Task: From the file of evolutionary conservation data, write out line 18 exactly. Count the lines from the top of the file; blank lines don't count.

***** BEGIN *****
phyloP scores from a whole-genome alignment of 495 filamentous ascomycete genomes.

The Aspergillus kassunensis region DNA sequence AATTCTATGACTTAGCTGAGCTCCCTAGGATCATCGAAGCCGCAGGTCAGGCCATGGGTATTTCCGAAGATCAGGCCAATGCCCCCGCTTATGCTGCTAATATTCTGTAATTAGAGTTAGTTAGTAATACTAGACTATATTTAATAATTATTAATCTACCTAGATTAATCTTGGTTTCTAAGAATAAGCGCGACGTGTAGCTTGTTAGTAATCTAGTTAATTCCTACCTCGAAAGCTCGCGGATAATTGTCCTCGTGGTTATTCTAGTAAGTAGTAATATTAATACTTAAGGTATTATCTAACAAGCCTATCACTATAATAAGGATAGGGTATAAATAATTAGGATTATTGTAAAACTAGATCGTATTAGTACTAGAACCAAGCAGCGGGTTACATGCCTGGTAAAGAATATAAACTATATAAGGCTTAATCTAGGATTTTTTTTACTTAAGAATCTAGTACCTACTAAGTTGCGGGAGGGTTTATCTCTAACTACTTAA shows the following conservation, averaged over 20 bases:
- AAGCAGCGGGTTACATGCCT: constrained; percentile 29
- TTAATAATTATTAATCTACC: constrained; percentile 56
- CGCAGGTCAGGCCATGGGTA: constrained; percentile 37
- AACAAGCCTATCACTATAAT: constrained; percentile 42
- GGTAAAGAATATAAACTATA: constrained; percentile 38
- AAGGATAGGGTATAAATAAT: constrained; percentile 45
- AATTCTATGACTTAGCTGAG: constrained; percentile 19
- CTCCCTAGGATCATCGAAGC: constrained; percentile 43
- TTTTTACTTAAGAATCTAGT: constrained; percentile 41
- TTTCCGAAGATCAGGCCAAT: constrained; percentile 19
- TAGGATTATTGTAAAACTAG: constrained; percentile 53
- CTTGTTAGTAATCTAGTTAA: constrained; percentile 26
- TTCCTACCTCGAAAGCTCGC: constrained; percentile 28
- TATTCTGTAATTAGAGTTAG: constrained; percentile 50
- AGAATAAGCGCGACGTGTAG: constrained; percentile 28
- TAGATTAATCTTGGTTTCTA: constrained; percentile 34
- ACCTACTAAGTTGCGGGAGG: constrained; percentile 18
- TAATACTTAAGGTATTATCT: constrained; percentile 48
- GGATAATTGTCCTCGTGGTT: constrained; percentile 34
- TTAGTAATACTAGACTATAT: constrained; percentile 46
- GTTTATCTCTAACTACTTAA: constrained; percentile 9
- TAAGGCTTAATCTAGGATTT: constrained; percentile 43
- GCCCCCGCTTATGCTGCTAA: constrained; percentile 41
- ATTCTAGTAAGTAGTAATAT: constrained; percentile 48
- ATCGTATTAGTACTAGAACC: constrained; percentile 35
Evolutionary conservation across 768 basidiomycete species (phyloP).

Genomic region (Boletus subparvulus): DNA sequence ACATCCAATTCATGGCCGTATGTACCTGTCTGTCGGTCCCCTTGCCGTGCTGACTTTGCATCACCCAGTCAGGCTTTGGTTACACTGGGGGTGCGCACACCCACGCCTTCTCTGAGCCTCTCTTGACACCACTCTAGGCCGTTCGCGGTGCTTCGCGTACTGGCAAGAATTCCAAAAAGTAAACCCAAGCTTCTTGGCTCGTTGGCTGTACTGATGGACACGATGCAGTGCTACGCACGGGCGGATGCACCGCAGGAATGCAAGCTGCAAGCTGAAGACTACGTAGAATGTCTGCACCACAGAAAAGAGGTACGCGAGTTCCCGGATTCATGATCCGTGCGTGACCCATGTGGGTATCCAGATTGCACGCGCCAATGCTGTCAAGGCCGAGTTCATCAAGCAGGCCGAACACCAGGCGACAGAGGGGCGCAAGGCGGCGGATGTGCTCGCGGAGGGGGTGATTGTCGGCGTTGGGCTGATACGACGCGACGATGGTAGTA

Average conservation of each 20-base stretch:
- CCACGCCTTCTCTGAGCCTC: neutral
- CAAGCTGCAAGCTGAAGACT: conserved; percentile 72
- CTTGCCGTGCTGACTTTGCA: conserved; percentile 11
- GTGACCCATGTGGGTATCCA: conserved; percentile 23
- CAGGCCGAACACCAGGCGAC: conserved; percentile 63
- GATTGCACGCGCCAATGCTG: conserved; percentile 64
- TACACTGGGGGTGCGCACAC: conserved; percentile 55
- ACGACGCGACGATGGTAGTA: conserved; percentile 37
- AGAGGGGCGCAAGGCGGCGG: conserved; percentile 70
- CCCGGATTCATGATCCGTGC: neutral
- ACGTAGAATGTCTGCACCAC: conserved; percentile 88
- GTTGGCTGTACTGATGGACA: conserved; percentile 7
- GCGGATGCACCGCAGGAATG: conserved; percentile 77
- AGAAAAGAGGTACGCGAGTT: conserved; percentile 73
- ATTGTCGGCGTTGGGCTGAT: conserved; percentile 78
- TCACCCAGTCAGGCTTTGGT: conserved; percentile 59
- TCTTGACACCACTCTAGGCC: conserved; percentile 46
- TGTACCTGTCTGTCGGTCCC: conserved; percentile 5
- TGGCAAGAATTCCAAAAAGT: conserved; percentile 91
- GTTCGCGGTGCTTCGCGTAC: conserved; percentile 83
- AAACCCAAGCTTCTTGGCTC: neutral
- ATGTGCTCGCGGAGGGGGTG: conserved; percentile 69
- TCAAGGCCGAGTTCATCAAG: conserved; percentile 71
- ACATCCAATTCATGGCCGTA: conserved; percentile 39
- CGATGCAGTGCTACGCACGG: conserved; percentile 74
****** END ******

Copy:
- TAGATTAATCTTGGTTTCTA: constrained; percentile 34